“Just do your Kegels”. This is often a statement told to my clients at some point, whether it be from their Doctor, or from a close friend.
A lot of clients coming to see me report urine leakage: often with activities such as coughing, laughing or higher impact activities like running or jumping jacks. I often hear: “I am doing my Kegels but they aren’t working!”.
Kegels are voluntary, isolated contractions of the pelvic floor muscles, and are named after Arnold Kegel, a gynecologist who invented a device used for measuring strength of the pelvic floor muscles. Research shows that many women incorrectly perform pelvic floor muscle contractions (Talasz et. al 2008, Thompson and O’Sullivan 2003). The most common compensations include: tightening the abdomen, squeezing the gluteals and tensing the inner thighs.
A Kegel contraction is one way to strengthen the pelvic floor and can be a starting point for a patient with an under-active pelvic floor. Sometimes in therapy, we will combine a Kegel contraction with a functional movement (such as a squat) in order to help manage their symptoms. However, isolated pelvic floor muscle contractions do not address why someone is having their symptoms. If the pelvic floor is “weak”, it is likely that there are other muscles that are not functioning properly, and thus need to be addressed. Therefore, Kegel contractions are a start, but should not be the only exercise that a person performs. We must recruit other muscles and tie the pelvic floor in with the rest of the body, in order for the patient to have success at abolishing their symptoms.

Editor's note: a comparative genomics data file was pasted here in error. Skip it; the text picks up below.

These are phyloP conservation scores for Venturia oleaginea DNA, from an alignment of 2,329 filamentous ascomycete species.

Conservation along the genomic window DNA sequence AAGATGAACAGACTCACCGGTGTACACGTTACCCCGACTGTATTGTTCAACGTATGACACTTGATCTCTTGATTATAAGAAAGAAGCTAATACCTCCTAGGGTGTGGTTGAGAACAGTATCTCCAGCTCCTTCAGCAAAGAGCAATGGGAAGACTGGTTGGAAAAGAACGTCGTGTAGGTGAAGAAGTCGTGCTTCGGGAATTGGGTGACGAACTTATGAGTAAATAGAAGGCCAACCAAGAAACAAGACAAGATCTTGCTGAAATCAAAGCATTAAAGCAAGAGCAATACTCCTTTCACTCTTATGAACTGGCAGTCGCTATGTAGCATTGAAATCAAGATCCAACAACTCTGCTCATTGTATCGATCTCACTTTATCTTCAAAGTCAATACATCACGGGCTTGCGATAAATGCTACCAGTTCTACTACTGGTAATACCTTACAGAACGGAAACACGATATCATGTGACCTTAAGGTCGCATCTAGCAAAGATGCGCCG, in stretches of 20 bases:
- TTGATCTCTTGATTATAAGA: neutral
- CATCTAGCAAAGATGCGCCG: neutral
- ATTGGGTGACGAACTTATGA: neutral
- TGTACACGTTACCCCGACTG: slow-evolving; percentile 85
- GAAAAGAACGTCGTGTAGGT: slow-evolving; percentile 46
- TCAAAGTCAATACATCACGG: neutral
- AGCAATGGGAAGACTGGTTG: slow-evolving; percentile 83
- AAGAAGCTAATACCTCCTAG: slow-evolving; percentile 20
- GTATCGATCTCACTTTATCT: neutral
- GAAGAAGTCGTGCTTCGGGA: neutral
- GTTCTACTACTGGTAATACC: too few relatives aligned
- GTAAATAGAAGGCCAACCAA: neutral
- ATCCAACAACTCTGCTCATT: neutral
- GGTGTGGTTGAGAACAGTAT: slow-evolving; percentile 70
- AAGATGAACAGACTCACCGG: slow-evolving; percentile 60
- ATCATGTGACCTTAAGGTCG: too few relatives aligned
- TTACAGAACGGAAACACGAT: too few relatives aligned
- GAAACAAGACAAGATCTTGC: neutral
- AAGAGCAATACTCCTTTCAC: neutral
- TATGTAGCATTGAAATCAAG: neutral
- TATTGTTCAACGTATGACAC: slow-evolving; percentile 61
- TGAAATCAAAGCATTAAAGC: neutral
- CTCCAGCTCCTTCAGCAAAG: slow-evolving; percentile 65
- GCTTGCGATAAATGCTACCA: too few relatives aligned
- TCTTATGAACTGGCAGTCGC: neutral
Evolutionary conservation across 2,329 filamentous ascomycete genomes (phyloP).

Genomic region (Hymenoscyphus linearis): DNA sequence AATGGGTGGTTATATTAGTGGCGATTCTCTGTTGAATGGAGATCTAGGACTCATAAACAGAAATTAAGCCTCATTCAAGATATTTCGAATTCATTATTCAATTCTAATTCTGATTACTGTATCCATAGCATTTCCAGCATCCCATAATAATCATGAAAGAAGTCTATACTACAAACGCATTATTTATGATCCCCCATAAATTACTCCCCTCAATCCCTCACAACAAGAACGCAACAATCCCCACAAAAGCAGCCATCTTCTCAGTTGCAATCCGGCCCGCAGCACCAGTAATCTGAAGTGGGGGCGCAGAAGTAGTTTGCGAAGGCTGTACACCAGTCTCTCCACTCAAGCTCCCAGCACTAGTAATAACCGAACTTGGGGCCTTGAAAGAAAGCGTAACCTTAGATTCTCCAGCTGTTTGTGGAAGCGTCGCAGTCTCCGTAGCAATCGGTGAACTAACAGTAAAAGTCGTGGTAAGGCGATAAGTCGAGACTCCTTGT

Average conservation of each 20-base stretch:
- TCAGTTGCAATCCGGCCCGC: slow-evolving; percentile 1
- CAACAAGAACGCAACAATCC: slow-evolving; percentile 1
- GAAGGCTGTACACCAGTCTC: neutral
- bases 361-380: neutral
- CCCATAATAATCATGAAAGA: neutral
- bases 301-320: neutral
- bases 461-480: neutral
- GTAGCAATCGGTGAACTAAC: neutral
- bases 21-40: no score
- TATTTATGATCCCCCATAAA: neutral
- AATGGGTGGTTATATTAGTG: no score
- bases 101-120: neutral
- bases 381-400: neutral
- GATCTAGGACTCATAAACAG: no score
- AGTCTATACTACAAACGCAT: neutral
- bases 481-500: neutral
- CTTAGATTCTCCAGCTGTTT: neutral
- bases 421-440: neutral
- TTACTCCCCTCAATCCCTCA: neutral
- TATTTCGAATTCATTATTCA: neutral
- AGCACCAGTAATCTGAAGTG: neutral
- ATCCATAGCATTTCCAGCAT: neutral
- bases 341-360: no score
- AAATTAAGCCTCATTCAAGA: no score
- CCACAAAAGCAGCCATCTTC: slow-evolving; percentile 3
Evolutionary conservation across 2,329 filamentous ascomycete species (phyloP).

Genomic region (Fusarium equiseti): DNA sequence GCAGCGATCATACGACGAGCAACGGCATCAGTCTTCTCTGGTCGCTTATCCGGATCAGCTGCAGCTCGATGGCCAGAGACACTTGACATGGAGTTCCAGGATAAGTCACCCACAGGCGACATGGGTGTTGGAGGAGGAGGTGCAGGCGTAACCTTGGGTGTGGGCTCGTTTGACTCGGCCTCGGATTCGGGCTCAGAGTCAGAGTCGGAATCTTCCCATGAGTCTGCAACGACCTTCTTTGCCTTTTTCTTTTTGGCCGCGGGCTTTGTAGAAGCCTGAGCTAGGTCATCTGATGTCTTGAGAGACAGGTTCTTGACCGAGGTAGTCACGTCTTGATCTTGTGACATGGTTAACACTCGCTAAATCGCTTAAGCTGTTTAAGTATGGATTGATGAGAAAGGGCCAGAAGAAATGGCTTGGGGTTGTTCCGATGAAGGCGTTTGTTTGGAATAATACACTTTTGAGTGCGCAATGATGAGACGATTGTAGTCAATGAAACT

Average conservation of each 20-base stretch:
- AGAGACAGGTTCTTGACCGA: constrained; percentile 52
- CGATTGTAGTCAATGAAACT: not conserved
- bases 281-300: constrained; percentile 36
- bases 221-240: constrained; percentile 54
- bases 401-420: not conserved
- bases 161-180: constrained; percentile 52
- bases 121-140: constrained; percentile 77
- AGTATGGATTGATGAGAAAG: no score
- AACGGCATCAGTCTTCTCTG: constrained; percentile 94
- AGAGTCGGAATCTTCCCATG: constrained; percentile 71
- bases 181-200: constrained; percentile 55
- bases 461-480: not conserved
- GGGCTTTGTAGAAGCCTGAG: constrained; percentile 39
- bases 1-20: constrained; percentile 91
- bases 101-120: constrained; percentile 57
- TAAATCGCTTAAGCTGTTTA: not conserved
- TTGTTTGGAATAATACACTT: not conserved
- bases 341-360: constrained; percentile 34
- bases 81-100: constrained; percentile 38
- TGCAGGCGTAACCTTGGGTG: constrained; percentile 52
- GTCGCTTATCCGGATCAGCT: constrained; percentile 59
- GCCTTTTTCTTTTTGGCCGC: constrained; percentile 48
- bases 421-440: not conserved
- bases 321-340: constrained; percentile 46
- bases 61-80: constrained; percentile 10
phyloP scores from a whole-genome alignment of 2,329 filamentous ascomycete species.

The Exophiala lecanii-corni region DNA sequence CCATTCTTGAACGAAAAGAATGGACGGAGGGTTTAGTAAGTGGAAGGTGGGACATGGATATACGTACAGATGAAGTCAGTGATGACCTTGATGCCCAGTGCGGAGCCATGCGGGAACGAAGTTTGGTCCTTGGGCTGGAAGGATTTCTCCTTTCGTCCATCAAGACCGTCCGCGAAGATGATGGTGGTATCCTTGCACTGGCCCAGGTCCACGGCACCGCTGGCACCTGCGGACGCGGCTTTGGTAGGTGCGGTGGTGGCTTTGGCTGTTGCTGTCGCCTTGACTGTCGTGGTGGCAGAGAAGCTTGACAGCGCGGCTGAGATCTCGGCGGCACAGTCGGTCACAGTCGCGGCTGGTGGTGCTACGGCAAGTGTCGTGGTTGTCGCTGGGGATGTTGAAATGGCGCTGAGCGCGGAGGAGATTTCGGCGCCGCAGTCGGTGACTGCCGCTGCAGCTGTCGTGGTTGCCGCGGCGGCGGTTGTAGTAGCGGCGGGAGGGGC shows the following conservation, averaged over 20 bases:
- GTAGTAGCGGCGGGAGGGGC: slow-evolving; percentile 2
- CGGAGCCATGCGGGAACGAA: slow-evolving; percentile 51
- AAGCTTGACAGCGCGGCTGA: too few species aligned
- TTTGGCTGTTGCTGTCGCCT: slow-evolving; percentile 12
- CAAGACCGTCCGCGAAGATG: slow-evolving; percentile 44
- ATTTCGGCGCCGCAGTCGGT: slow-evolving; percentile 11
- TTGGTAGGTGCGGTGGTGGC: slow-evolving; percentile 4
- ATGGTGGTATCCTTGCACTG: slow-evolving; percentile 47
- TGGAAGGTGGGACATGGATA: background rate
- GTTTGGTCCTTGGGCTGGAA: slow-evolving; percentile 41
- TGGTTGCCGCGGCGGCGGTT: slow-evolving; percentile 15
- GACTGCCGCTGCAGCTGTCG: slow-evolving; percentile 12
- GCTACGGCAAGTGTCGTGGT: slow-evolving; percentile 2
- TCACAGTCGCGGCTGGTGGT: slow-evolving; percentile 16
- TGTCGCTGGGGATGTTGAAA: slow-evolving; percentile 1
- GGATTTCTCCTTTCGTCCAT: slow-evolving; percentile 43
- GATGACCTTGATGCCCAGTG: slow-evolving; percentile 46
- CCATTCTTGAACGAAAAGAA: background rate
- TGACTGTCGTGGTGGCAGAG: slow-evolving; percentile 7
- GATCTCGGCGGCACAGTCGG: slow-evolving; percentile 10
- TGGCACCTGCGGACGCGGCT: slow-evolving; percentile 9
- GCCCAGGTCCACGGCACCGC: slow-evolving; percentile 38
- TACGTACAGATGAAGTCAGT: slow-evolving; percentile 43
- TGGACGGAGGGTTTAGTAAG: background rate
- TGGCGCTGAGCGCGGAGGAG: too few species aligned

There are cases in which Kegels can actually make a patient’s pain or symptoms worse. In cases of pelvic pain, and an over-active, or excessively tight pelvic floor, doing repetitive Kegel contractions will likely worsen the symptoms. If you are performing Kegel contractions and they are making your symptoms worse, then do not perform them and definitely consult with a pelvic floor physical therapist.
The pelvic floor is a delicate area that can be easily affected by other areas of the body. It is important that the pelvic floor is strong, but also flexible. It is very important that before someone routinely does isolated Kegel contractions, they are evaluated by a pelvic PT to ensure that they are doing them correctly, that Kegels are in fact an appropriate exercise for them, and that they are instructed on other ways to strengthen the pelvic floor.